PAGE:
Trail map can be found at: Eight Rod Farm.

A Field Of Wildflowers

A Field Of Wildflowers

Sakonnet Point – Little Compton

  • Sakonnet Point
  • Rhode Island Road, Little Compton, RI
  • Trailhead: 41°27’47.32″N, 71°11’42.96″W
  • Last Time Hiked: July 19, 2014
  • Approximate distance hiked: 1.5 miles
  • Easy, mostly a beach walk.

 

Sakonnet Point is the southern most point in Little Compton. It has long sweeping views of the Atlantic Ocean and is a haven for birds. There are several rocky islands just off the point as well as the recently restored Sakonnet Lighthouse. On one of these islands you can see the ruins of what was once the building of the West Island Fishing Club. This club was once visited by people of tremendous wealth and power including the likes of J.P. Morgan and President Grover Cleveland. There are some restrictions to this walk however. First, parking is rather strict in the area. I had come here using a walk described in the book “Bird Walks in Rhode Island”. The book suggested parking at the Sakonnet Marina. It is clearly stated on that property that parking is for members only. So we found a spot near the intersection of Rhode Island Road and Sakonnet Point Road. Secondly, the point itself is only open to residents of Little Compton (and their guests) from Memorial Day to Labor Day. Thirdly, if you plan on walking to the end of the point you should go at low tide. I would not suggest walking to the end of the point during high tide. And lastly, only the west beach (facing the lighthouse) is currently open to the public. Although the land above is a conversation area it is off limits due to the fragile habitats of the birds. From the car, we started this walk by walking down Rhode Island Road to its dead end. Here there is a trailhead that leads to the rocky beach. After a few hundred feet a path opens up through the ocean-side shrubs. We followed this path for a bit before making our way down to the sandy beach. From here we walked to the end of the point with waves coming up on both sides. From this point we had a spectacular view of the Little Compton and Westport shoreline to the east, the rocky islands and lighthouse to the west, and the long strand of beach the makes up Sakonnet Point to the north. We came across several birds here including cardinals, goldfinches, cormorants, as well as seagulls. We then retraced our steps back to the car.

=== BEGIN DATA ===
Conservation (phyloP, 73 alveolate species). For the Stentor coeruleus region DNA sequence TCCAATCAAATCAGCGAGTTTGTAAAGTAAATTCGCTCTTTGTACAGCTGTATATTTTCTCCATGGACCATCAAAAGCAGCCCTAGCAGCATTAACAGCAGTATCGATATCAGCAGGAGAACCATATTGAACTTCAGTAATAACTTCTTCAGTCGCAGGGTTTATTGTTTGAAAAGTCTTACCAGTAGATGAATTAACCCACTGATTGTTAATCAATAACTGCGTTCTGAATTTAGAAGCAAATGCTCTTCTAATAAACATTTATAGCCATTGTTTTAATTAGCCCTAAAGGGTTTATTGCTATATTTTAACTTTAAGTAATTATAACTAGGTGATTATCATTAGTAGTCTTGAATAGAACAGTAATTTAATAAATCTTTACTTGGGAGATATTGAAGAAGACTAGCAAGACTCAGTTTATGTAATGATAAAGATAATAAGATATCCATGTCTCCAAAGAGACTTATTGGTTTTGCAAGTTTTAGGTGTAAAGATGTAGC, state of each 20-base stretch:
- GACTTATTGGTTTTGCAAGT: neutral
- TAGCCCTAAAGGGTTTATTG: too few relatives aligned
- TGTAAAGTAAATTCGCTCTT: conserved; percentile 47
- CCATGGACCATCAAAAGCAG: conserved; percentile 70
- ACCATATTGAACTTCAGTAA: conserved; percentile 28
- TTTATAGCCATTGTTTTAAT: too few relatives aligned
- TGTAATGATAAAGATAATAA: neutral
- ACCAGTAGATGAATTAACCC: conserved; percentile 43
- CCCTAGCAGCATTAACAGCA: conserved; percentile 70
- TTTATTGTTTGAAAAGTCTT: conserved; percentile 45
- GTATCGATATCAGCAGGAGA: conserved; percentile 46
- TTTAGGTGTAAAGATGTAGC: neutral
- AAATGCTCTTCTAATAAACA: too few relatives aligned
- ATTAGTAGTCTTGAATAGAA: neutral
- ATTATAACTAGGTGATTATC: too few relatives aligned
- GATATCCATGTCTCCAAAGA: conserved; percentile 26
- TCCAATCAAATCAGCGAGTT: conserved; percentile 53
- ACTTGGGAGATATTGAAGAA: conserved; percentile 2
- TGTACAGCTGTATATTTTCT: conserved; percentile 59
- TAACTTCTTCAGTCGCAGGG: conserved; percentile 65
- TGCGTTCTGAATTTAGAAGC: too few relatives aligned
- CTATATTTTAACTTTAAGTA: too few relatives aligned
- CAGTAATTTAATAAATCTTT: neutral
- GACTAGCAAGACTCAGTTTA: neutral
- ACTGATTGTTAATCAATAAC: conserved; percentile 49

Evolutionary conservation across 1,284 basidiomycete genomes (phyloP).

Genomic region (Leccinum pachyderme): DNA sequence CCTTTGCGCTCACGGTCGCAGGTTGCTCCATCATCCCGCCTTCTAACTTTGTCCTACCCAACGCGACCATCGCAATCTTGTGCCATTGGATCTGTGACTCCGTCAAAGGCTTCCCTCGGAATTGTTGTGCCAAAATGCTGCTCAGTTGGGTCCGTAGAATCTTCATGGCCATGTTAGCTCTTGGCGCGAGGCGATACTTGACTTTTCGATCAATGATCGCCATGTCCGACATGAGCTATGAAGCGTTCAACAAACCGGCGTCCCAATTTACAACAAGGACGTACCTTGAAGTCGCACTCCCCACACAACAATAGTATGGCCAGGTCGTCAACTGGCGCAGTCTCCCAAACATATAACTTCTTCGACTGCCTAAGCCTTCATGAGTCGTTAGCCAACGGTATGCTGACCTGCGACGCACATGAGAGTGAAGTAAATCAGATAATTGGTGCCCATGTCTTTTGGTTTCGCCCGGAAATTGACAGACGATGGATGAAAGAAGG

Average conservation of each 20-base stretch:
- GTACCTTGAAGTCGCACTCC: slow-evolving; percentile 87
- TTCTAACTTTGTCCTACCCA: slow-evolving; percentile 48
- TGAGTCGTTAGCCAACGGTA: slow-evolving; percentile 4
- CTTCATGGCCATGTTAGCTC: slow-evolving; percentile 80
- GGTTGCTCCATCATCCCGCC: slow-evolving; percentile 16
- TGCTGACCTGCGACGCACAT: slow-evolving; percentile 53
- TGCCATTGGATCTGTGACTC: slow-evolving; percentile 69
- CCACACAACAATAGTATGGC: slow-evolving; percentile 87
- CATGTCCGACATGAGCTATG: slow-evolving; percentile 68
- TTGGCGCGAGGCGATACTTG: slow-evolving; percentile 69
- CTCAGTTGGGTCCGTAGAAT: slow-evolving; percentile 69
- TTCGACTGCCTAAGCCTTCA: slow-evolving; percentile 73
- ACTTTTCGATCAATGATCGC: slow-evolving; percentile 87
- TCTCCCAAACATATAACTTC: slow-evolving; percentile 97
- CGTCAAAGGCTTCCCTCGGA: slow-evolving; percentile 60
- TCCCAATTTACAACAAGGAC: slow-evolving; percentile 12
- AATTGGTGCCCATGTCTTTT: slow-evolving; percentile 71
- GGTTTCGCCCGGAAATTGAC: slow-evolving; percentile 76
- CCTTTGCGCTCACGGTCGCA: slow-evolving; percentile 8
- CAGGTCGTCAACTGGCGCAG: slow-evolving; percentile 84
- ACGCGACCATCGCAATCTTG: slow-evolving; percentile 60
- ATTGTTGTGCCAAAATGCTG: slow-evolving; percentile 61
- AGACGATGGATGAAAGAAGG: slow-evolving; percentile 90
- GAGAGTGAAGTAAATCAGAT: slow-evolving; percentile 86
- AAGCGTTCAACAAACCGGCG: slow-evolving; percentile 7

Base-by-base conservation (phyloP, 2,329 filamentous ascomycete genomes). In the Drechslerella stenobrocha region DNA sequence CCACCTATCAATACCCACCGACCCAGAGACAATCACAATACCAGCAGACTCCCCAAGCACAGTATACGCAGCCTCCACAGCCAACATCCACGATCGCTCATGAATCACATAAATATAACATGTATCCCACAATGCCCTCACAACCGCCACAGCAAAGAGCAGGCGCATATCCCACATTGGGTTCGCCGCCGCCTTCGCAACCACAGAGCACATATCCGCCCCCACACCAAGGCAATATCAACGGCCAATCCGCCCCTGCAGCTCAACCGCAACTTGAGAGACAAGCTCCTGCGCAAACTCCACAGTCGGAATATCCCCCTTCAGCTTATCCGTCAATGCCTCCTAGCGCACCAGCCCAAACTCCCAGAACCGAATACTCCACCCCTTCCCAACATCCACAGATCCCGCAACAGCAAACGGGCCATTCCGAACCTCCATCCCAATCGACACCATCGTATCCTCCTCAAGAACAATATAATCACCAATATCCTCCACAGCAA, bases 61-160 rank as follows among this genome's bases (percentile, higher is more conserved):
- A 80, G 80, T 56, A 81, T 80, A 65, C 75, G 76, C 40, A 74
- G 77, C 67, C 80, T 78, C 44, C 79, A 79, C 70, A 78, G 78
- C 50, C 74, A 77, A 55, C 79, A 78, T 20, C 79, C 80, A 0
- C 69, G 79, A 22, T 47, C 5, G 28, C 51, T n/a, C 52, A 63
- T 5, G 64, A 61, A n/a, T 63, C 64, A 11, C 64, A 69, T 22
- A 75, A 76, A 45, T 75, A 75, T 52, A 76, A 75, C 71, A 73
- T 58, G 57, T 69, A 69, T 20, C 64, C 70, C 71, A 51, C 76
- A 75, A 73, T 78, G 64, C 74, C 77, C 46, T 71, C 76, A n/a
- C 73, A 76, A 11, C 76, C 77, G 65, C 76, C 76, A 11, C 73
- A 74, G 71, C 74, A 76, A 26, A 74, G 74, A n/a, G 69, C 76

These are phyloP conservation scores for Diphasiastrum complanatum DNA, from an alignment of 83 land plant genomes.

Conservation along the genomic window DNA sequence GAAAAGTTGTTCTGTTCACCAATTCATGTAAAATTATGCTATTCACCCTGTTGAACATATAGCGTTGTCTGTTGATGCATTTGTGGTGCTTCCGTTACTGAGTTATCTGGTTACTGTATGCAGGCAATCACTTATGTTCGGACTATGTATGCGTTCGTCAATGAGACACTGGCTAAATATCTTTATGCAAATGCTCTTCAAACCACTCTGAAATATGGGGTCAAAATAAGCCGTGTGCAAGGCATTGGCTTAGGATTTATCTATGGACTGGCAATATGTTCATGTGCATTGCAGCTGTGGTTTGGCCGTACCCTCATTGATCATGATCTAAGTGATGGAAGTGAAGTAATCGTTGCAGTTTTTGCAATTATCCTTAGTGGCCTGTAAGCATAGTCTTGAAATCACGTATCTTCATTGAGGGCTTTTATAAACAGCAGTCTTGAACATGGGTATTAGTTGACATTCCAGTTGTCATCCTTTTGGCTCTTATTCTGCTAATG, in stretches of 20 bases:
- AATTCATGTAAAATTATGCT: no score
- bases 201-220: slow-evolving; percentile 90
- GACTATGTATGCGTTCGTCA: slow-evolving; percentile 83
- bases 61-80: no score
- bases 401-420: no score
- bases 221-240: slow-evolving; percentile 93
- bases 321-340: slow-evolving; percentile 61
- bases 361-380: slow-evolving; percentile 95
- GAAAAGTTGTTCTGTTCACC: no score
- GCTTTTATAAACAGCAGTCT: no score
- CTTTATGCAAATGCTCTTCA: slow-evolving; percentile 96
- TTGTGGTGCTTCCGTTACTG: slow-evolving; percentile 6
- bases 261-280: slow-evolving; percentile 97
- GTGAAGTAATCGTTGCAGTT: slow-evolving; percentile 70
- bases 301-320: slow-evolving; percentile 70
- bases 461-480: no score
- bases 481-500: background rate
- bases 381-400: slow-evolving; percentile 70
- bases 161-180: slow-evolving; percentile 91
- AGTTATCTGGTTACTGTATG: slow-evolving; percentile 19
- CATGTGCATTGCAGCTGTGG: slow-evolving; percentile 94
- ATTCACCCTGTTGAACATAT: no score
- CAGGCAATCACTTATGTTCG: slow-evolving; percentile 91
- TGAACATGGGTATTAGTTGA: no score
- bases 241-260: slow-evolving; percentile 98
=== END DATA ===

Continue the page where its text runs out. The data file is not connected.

I did not find a trail map on-line.

Sakonnet Light From The Point.

Sakonnet Light From The Point.

Forge Pond – Westport

  • Forge Pond Conservation Area
  • Forge Road, Westport, MA
  • Trailhead: 41°37’53.43″N, 71° 3’14.15″W
  • Last Time Hiked: July 19, 2014
  • Approximate distance hiked: 0.7 miles
  • Easy with some elevation.

 

Upon our arrival at Forge Pond we were immediately drawn to the dam and waterfall near the parking area. After taking a look at it we ventured into the woods following the yellow blazed trail that runs near the edge of the pond. The trail offered a few areas that came to the shore of the pond. There is a large boulder “outlook” where the Noquochoke River meets Forge Pond. After taking a few photos we continued following the yellow trail for a bit passing an area with several dragonflies before coming across some ruins. We then made our way to the blue blazed trail which climbs up a hill and loops back to the yellow trail. From here we retraced our steps back to the car.

Trail map can be found at: Forge Pond.

Noquochoke River By The Ruins

Noquochoke River By The Ruins

Brookside – Westport

  • Brookside Conservation Area
  • American Legion Highway, Westport, MA
  • Trailhead: 41°38’2.24″N, 71° 3’48.68″W
  • Last Time Hiked: July 19, 2014
  • Approximate distance hiked: 0.6 miles
  • Easy, however trail is rocky and narrow.

 

The aptly named Brookside Conservation Area was the first of five short hikes that myself and a fellow hiker would do this morning. We set out from the parking area first passing a small field on the right before heading into the woods. The trail then turns right and follows the bank of the Bread And Cheese Brook. The brook is scattered with boulders and in some areas the water runs quickly over the rocks. The trail, a single in and out, is narrow in many spots with several rocks and roots. Be sure to watch your footing here.

Trail map can be found at: Brookside.

Bread And Cheese Brook

Bread And Cheese Brook

Collier Point Park – Providence

 

In the 1990’s the Providence waterfront went through a massive overhaul. The landscape of Downtown Providence changed as rivers were moved and Waterplace Park took shape. What many do not realize, while all that was happening in downtown in the very public eye, this little waterfront park just south of the Manchester Street Power Plant and the Fox Point Hurricane Barrier was also being developed. In the mid 2000’s it served as the home of the Russian submarine museum. Collier Point today is a small park with a few walking paths. It is surrounded by industry and the I-way (Interstate 195) actually crosses over the north end of it. There are plenty of signs here explaining the history of the point itself, the power plant, and the hurricane barrier. It is without doubt an urban stroll through history.

I did not find a trail map on-line.

A Field Of Black Eyed Susans By The I-Way Bridge.

A Field Of Black Eyed Susans By The I-Way Bridge.

Steere Hill Farm/Heritage Park – Glocester

  • Steere Hill Farm/Heritage Park/Phillips Farm
  • Putnam Pike, Glocester, RI